Video: Health care push hurts Obama's ratings

By Deputy political director
NBC News
updated 7/31/2009 2:51:10 PM ET 2009-07-31T18:51:10

The past wave of public polling, including Wednesday’s NBC/Wall Street Journal survey , hasn’t been terrific news for the Obama White House.

The president’s job-approval numbers have declined, although they remain above 50 percent. His standing on health care has dropped. And Republicans now find themselves, at least in the NBC/Journal survey, with an advantage over Democrats in which party would do a better job reducing the deficit — the first time the GOP has led on this question in 12 years.

But according to Peter D. Hart, the pollster who conducts the NBC/Journal survey with Republican Bill McInturff, poll numbers don't always tell the entire story.

That’s why Hart held a focus group Wednesday in the Baltimore area with 12 self-described independents to evaluate the first six months of Obama's presidency.

Seven of these independents voted for Obama in last November’s presidential contest, four voted for Republican John McCain and one voted for Ralph Nader. All the participants were white men and women, except for one African-American man.

While a few of them expressed negative opinions about Obama — saying they were “worried” or “afraid” — those who voted for him remained mostly supportive. And even half of the McCain voters said they were pulling for the president.

Remi, a 60-year-old Obama voter, praised his ability to communicate. Lou, a 63-year-old graphic designer who also voted for him, called the president “brilliant” and commended his willingness to deal with tough issues and improve the nation’s reputation overseas.

Jeanne, a 56-year-old registered nurse who voted for Obama, said this when asked to evaluate his first six months in office: "I feel confident he'll get it done."

And Nora, a 54-year-old dental hygienist who also voted for Obama, observed, "He's not Superman," before adding, “I feel hopeful."

Obama vs. other politicians
Even Dave, a 39-year-old forklift driver who cast his vote for McCain, said he was “reluctantly hopeful" about Obama, acknowledging that he has a lot on his plate. And fellow McCain voter Marsha, 59, also remarked that she was “hopeful.”

By contrast, the participants weren't shy about expressing their complaints about the current state of the country or other politicians.

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Words like “dismal,” “drained,” and “stagnant” were used to describe the nation’s direction.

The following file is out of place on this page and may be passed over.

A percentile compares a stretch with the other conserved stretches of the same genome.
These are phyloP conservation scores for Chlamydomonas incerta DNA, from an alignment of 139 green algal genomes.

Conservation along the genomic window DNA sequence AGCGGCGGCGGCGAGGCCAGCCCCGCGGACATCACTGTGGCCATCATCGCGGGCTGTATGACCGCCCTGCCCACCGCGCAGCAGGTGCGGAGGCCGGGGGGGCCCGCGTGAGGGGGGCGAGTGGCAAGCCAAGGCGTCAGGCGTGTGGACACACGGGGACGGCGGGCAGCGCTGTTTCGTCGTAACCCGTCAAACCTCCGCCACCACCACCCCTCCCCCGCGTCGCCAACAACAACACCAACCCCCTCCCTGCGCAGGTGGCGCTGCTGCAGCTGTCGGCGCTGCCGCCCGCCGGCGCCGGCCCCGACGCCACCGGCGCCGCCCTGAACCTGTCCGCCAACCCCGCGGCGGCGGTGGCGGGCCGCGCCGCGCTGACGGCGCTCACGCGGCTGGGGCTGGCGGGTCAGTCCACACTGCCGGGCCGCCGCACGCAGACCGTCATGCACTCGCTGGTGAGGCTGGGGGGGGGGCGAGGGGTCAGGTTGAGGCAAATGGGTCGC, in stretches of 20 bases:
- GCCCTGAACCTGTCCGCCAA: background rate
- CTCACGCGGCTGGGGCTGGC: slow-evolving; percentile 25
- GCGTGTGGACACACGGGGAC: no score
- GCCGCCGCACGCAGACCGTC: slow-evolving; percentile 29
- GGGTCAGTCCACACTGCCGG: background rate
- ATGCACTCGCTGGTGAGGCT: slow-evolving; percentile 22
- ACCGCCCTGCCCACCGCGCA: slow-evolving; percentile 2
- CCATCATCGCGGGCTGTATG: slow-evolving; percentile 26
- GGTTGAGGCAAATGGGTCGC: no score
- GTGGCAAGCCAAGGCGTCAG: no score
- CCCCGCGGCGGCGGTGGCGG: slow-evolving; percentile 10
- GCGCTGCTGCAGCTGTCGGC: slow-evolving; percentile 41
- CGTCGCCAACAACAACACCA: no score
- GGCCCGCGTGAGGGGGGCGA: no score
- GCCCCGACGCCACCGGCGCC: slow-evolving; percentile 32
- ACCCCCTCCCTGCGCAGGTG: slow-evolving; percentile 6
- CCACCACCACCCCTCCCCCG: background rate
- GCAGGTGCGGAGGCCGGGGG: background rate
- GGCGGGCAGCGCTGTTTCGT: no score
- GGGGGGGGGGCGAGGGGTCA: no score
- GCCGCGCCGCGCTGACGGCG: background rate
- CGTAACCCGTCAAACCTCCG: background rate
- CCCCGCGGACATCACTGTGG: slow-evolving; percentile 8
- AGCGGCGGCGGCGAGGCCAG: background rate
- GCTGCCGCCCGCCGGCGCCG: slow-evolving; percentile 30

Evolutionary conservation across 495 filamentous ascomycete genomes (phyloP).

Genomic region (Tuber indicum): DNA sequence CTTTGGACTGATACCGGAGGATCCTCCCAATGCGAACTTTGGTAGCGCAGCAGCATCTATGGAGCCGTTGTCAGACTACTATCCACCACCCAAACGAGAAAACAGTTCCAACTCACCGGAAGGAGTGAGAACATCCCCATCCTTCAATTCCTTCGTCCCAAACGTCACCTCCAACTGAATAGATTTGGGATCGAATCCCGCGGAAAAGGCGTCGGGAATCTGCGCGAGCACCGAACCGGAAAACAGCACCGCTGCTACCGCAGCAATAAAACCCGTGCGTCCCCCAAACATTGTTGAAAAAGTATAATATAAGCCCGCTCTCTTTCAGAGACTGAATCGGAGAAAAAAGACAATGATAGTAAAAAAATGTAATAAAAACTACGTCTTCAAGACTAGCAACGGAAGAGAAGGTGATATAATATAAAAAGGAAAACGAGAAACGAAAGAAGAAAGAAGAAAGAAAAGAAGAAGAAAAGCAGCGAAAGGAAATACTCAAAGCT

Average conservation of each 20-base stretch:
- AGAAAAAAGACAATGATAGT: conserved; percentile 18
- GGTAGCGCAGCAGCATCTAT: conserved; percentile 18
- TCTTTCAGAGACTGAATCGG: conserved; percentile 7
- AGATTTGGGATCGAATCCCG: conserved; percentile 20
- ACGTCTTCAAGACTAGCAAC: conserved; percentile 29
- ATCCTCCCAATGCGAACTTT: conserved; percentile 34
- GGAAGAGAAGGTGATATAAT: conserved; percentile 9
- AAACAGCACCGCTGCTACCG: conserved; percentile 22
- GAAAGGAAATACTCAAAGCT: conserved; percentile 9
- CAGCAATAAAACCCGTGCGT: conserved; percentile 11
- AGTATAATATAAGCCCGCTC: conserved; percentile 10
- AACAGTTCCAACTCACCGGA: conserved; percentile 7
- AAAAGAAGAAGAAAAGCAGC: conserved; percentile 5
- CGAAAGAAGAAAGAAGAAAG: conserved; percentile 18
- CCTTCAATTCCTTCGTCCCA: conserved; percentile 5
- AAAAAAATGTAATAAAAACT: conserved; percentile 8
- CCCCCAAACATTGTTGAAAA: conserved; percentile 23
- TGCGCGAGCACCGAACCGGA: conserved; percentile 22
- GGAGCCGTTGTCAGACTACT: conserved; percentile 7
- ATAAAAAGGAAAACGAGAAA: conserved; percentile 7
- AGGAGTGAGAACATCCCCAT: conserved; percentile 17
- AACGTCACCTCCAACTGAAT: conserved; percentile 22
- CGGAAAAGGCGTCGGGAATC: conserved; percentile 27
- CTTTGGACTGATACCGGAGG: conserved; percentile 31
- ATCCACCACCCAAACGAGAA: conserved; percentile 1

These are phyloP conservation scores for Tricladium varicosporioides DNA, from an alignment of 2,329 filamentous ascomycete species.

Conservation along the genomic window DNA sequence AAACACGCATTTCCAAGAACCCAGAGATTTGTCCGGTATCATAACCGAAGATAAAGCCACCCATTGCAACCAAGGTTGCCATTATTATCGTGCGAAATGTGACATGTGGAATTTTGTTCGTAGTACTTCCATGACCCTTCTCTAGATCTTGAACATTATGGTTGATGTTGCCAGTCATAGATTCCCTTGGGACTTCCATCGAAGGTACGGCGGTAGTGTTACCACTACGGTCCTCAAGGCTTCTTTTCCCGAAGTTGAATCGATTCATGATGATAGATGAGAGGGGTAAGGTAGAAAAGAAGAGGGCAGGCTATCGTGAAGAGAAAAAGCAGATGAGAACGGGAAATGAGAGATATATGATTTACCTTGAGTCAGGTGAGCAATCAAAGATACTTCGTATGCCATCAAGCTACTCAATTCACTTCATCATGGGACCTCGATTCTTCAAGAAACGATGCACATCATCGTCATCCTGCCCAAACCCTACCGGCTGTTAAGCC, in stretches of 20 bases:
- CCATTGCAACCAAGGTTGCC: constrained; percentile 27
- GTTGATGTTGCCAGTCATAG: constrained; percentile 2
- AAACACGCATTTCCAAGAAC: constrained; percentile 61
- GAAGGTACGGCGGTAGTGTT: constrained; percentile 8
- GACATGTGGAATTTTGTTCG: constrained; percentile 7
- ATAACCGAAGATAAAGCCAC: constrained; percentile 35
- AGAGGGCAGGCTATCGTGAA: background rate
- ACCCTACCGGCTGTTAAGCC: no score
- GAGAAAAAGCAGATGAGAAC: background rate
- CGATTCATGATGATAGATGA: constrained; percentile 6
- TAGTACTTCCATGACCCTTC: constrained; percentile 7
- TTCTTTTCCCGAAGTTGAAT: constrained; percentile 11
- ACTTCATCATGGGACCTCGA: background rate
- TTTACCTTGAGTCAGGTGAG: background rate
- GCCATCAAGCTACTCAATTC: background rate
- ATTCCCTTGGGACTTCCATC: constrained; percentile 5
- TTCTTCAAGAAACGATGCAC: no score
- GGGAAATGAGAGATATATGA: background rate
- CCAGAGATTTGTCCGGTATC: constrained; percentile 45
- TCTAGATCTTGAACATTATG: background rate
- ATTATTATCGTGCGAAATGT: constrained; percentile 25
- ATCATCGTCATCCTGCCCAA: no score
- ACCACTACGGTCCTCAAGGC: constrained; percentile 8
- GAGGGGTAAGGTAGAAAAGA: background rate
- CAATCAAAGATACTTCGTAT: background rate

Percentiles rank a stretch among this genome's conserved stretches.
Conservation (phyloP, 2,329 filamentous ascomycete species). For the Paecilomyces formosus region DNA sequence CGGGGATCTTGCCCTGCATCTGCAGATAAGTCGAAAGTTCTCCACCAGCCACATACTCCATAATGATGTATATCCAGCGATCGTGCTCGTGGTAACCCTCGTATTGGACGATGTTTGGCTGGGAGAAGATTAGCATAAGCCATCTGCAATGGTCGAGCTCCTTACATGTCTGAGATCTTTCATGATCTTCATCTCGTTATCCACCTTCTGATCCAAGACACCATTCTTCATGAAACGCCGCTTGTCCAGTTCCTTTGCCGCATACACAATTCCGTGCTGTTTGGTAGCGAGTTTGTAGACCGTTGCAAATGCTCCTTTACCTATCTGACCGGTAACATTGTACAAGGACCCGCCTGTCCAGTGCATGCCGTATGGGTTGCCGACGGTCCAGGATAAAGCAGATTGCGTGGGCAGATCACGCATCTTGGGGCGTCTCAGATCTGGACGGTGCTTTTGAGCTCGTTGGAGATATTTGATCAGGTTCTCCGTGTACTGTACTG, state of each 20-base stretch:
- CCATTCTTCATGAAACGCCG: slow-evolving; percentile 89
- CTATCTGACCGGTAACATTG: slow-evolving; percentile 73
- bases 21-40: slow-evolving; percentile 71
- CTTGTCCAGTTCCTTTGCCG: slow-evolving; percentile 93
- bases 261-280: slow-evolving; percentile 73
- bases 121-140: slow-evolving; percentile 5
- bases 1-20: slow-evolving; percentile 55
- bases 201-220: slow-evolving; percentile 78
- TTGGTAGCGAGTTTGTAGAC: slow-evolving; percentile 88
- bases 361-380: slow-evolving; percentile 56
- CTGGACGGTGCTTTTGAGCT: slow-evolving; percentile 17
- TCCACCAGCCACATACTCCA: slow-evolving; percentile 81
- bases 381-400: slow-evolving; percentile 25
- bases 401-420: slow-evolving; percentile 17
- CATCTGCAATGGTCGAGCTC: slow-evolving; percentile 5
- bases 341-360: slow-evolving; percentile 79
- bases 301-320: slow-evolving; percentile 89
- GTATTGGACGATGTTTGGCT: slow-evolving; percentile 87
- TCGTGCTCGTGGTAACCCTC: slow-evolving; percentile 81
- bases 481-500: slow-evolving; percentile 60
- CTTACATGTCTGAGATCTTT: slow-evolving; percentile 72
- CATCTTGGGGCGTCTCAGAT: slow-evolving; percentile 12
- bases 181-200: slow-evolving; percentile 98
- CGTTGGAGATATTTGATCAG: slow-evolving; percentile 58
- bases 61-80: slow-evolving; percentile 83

On Vice President Biden: “useless” and “embarrassing.”

On former Alaska Republican Gov. Sarah Palin: “idiot,” “comical,” “nutty,” and “go away.”

But those kinds of sharp words weren’t directed at Obama — by either the independents who voted for him or against him. “Don’t get fooled by the [poll] numbers,” said Hart, who conducted the focus group for the Annenberg Public Policy Center at the University of Pennsylvania. “There is something strong there” on attitudes about Obama.

That said, not every participant was positive about the president. Jennifer, a 48-year-old woman who voted for McCain, said, "I think the honeymoon is over."

Alex, 27, who was the sole African American and who voted for Obama, was pessimistic. "I'm not hopeful. I don't think he'll be able to pull it off."

Raymond, 44, who voted for McCain, called Obama "hopeless and change-less."

The participants’ biggest concern about the president — from both supporters and opponents — was his pace. "I'm very worried about the speed," said Jennifer, the McCain voter. "I don't think he can write a comprehensive health-care bill in six months."

Cautioned Tom, a 37-year-old accountant who voted for Nader, "Everything does not work at the speed of light."

Scott, a 35-year-old Obama voter who’s currently unemployed, added: "Some things he needs to slow down on."

“They are saying, ‘Slow down, Mr. President,’” concluded Hart after the two-hour focus group.

There also was concern about Obama's strength and backbone. When Hart asked the participants to fill in the blank to the phrase "Obama's spine is made of…," some McCain voters responded with "plastic" and "sand." Obama voters said "steel" and "metal."

Other observations
In addition, many of the participants often called Obama by his first name, Barack, which Hart said suggested an ease and intimacy with the president.

Despite the building conventional wisdom that Obama might be overexposing himself as he campaigns for health-care reform, many of these independents said they enjoyed his numerous press conferences and town-hall meetings.

Video: Obama, back where he started Michelle Obama won plenty of kudos (they called her “beautiful,” “great role model,” “educated”).

So did Hillary Clinton (“smart,” “intelligent,” “relentless,” “great”).

When given a list of notable political figures and asked whom they did not want to sit next to on a long flight, six said Rush Limbaugh, four said House Speaker Nancy Pelosi and two said Palin.

And when asked whom they would like to sit next to, eight said Obama, two said McCain, one said Hillary and one said Limbaugh.

Finally, this was perhaps the most amusing nugget from the focus group: When asked which couple they would invite to go on a vacation, six said the Clintons, three said the Obamas, two said the Palins and one said the McCains.

The reason for inviting the Clintons? "I want to have fun," said one participant. "Bill's a party guy," added another.

But when Hart asked whom they would invite if they found out that only Hillary would attend — and not Bill — not a single one said they'd want to vacation alone with the secretary of state.

Mark Murray covers politics for NBC News.

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